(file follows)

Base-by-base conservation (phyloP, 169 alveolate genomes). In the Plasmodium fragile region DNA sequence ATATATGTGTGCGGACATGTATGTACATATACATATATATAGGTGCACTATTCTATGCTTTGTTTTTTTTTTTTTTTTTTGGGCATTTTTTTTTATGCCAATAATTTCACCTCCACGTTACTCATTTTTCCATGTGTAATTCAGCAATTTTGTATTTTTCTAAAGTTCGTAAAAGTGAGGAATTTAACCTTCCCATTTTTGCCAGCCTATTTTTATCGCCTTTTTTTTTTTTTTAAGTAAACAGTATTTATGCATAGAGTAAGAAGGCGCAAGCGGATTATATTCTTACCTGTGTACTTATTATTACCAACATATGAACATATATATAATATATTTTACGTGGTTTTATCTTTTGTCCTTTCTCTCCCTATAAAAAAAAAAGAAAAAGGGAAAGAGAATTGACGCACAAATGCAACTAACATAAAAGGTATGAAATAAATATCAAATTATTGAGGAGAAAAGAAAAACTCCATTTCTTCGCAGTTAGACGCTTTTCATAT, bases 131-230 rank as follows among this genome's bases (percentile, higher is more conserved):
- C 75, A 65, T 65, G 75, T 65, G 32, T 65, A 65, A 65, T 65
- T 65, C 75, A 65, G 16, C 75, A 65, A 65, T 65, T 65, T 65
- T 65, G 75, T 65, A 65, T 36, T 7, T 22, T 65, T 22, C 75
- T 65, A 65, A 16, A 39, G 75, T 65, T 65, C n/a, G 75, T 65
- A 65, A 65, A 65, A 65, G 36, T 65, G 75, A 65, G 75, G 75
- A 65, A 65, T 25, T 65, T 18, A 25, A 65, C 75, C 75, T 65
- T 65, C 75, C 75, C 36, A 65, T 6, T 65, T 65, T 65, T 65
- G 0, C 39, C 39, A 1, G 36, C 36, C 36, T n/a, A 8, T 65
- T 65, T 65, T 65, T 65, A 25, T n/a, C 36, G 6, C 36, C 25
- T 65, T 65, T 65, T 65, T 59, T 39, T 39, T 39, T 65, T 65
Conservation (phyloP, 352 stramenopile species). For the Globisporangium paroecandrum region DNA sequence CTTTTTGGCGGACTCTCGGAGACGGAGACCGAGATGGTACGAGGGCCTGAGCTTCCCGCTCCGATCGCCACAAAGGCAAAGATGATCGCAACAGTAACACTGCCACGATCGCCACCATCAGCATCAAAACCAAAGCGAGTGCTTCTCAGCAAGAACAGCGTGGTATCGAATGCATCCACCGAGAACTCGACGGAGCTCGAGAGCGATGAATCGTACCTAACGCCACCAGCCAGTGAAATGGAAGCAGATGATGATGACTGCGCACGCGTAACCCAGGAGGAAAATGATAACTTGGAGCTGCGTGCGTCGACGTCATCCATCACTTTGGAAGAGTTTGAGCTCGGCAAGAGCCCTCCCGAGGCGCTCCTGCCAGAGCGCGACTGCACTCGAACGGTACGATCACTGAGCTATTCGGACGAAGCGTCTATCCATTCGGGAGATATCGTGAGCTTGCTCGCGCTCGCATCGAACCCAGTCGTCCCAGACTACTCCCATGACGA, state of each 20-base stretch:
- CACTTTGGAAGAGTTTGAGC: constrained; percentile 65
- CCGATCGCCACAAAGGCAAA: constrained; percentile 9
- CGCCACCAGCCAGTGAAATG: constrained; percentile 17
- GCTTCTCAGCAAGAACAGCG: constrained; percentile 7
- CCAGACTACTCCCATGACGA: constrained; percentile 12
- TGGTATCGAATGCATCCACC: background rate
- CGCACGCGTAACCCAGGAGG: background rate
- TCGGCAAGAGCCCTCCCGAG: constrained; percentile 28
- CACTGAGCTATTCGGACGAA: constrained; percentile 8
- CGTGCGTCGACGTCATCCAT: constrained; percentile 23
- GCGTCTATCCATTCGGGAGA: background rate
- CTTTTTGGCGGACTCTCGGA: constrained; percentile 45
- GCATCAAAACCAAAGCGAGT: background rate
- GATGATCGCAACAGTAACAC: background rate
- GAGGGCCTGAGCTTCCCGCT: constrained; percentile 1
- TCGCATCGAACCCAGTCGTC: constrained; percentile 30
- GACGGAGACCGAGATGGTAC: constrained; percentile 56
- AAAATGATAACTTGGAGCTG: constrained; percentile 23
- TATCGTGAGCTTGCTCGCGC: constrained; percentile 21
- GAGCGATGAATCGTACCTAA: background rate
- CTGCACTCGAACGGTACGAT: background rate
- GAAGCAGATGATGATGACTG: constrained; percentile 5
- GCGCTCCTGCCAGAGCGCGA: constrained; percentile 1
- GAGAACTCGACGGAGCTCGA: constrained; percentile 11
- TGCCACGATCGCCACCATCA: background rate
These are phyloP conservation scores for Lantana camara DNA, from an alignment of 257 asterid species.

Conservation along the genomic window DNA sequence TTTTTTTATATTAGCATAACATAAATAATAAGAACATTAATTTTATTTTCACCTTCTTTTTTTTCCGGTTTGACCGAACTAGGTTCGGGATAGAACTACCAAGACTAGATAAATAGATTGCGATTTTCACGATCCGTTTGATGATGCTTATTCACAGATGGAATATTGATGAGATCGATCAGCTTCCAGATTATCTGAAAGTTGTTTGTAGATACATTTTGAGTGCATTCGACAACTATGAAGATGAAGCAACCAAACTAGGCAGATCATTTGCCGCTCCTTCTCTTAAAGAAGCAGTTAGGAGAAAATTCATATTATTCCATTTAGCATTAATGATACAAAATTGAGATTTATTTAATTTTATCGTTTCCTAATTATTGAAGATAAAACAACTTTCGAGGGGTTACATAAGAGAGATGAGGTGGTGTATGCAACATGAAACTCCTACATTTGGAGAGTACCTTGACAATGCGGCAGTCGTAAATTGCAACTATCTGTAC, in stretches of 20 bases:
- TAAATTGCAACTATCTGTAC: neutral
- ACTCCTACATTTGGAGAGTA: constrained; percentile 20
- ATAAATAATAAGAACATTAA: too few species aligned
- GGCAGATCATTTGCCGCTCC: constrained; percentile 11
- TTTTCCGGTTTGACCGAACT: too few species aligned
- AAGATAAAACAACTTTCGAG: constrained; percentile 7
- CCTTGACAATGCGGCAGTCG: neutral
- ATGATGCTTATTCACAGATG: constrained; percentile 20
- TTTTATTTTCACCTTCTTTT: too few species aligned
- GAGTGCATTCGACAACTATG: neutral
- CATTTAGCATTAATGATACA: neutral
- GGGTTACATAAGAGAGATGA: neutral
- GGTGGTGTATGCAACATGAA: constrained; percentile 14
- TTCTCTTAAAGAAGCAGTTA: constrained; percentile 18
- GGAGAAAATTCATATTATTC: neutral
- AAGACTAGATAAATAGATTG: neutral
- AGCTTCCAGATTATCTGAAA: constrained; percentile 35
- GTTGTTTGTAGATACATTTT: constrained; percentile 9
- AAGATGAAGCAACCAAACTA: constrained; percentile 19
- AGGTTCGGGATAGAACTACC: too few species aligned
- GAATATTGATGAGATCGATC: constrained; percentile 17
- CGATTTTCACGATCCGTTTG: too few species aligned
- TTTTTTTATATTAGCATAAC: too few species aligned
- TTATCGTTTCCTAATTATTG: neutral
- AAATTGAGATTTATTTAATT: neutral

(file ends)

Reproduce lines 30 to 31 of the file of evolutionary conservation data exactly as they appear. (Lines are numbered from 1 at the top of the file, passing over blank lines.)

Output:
- AAAATGATAACTTGGAGCTG: constrained; percentile 23
- TATCGTGAGCTTGCTCGCGC: constrained; percentile 21